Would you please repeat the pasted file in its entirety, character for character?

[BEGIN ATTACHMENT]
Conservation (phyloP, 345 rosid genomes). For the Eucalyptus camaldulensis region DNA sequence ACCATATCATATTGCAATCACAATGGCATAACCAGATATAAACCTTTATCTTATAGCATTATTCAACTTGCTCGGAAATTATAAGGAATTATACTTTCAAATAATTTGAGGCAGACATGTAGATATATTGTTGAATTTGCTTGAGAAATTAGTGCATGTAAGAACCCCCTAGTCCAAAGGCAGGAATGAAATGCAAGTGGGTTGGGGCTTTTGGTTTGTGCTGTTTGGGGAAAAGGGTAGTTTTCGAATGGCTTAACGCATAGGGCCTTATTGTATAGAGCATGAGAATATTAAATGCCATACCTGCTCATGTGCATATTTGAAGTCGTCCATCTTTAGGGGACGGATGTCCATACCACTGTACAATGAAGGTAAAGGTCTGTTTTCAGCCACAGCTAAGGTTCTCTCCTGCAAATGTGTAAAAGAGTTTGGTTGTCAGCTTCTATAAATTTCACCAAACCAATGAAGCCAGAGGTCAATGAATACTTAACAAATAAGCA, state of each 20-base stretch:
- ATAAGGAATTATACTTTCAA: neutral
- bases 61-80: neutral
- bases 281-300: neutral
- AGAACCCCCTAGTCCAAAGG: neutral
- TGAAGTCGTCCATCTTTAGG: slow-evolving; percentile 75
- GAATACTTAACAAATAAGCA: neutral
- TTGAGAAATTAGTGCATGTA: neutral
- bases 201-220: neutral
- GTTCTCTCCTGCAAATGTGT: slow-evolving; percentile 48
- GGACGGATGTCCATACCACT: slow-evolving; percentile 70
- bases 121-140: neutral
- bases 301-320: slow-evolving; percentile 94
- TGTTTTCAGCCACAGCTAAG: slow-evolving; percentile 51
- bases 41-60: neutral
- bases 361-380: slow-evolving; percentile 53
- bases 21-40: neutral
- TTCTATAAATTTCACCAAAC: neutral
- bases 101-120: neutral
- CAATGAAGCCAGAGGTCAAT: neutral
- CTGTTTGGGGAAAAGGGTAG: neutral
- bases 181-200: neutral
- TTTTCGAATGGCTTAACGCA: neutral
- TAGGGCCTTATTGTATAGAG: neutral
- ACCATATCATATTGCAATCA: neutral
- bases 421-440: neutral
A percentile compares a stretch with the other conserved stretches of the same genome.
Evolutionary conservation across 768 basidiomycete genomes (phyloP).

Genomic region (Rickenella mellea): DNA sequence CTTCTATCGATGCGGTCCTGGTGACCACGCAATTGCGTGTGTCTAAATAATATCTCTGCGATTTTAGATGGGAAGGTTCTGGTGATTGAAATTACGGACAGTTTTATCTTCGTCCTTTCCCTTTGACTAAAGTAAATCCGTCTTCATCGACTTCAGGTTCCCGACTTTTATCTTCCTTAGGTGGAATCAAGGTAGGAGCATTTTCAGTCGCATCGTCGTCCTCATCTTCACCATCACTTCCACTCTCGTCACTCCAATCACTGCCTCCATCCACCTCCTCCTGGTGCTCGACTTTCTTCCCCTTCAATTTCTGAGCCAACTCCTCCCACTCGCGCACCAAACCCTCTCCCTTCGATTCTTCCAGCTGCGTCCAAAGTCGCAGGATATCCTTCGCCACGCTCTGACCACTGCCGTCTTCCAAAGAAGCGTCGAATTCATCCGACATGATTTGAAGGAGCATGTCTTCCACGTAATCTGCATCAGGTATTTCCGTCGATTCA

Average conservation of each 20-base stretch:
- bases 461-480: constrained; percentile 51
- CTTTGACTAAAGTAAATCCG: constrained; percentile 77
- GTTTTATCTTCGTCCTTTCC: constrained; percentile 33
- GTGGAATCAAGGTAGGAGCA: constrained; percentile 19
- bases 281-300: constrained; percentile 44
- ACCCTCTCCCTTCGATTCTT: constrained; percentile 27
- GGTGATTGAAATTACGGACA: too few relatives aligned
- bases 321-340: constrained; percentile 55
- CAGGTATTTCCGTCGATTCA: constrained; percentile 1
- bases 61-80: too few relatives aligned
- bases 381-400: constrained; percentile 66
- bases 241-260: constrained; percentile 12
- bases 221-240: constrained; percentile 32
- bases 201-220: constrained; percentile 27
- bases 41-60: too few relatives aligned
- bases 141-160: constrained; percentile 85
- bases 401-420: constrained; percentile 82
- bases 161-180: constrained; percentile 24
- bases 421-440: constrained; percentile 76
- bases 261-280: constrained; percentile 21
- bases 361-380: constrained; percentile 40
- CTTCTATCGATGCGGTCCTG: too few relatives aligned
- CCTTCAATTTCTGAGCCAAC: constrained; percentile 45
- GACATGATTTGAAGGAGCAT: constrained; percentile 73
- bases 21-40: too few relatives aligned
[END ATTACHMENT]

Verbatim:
Conservation (phyloP, 345 rosid genomes). For the Eucalyptus camaldulensis region DNA sequence ACCATATCATATTGCAATCACAATGGCATAACCAGATATAAACCTTTATCTTATAGCATTATTCAACTTGCTCGGAAATTATAAGGAATTATACTTTCAAATAATTTGAGGCAGACATGTAGATATATTGTTGAATTTGCTTGAGAAATTAGTGCATGTAAGAACCCCCTAGTCCAAAGGCAGGAATGAAATGCAAGTGGGTTGGGGCTTTTGGTTTGTGCTGTTTGGGGAAAAGGGTAGTTTTCGAATGGCTTAACGCATAGGGCCTTATTGTATAGAGCATGAGAATATTAAATGCCATACCTGCTCATGTGCATATTTGAAGTCGTCCATCTTTAGGGGACGGATGTCCATACCACTGTACAATGAAGGTAAAGGTCTGTTTTCAGCCACAGCTAAGGTTCTCTCCTGCAAATGTGTAAAAGAGTTTGGTTGTCAGCTTCTATAAATTTCACCAAACCAATGAAGCCAGAGGTCAATGAATACTTAACAAATAAGCA, state of each 20-base stretch:
- ATAAGGAATTATACTTTCAA: neutral
- bases 61-80: neutral
- bases 281-300: neutral
- AGAACCCCCTAGTCCAAAGG: neutral
- TGAAGTCGTCCATCTTTAGG: slow-evolving; percentile 75
- GAATACTTAACAAATAAGCA: neutral
- TTGAGAAATTAGTGCATGTA: neutral
- bases 201-220: neutral
- GTTCTCTCCTGCAAATGTGT: slow-evolving; percentile 48
- GGACGGATGTCCATACCACT: slow-evolving; percentile 70
- bases 121-140: neutral
- bases 301-320: slow-evolving; percentile 94
- TGTTTTCAGCCACAGCTAAG: slow-evolving; percentile 51
- bases 41-60: neutral
- bases 361-380: slow-evolving; percentile 53
- bases 21-40: neutral
- TTCTATAAATTTCACCAAAC: neutral
- bases 101-120: neutral
- CAATGAAGCCAGAGGTCAAT: neutral
- CTGTTTGGGGAAAAGGGTAG: neutral
- bases 181-200: neutral
- TTTTCGAATGGCTTAACGCA: neutral
- TAGGGCCTTATTGTATAGAG: neutral
- ACCATATCATATTGCAATCA: neutral
- bases 421-440: neutral
A percentile compares a stretch with the other conserved stretches of the same genome.
Evolutionary conservation across 768 basidiomycete genomes (phyloP).

Genomic region (Rickenella mellea): DNA sequence CTTCTATCGATGCGGTCCTGGTGACCACGCAATTGCGTGTGTCTAAATAATATCTCTGCGATTTTAGATGGGAAGGTTCTGGTGATTGAAATTACGGACAGTTTTATCTTCGTCCTTTCCCTTTGACTAAAGTAAATCCGTCTTCATCGACTTCAGGTTCCCGACTTTTATCTTCCTTAGGTGGAATCAAGGTAGGAGCATTTTCAGTCGCATCGTCGTCCTCATCTTCACCATCACTTCCACTCTCGTCACTCCAATCACTGCCTCCATCCACCTCCTCCTGGTGCTCGACTTTCTTCCCCTTCAATTTCTGAGCCAACTCCTCCCACTCGCGCACCAAACCCTCTCCCTTCGATTCTTCCAGCTGCGTCCAAAGTCGCAGGATATCCTTCGCCACGCTCTGACCACTGCCGTCTTCCAAAGAAGCGTCGAATTCATCCGACATGATTTGAAGGAGCATGTCTTCCACGTAATCTGCATCAGGTATTTCCGTCGATTCA

Average conservation of each 20-base stretch:
- bases 461-480: constrained; percentile 51
- CTTTGACTAAAGTAAATCCG: constrained; percentile 77
- GTTTTATCTTCGTCCTTTCC: constrained; percentile 33
- GTGGAATCAAGGTAGGAGCA: constrained; percentile 19
- bases 281-300: constrained; percentile 44
- ACCCTCTCCCTTCGATTCTT: constrained; percentile 27
- GGTGATTGAAATTACGGACA: too few relatives aligned
- bases 321-340: constrained; percentile 55
- CAGGTATTTCCGTCGATTCA: constrained; percentile 1
- bases 61-80: too few relatives aligned
- bases 381-400: constrained; percentile 66
- bases 241-260: constrained; percentile 12
- bases 221-240: constrained; percentile 32
- bases 201-220: constrained; percentile 27
- bases 41-60: too few relatives aligned
- bases 141-160: constrained; percentile 85
- bases 401-420: constrained; percentile 82
- bases 161-180: constrained; percentile 24
- bases 421-440: constrained; percentile 76
- bases 261-280: constrained; percentile 21
- bases 361-380: constrained; percentile 40
- CTTCTATCGATGCGGTCCTG: too few relatives aligned
- CCTTCAATTTCTGAGCCAAC: constrained; percentile 45
- GACATGATTTGAAGGAGCAT: constrained; percentile 73
- bases 21-40: too few relatives aligned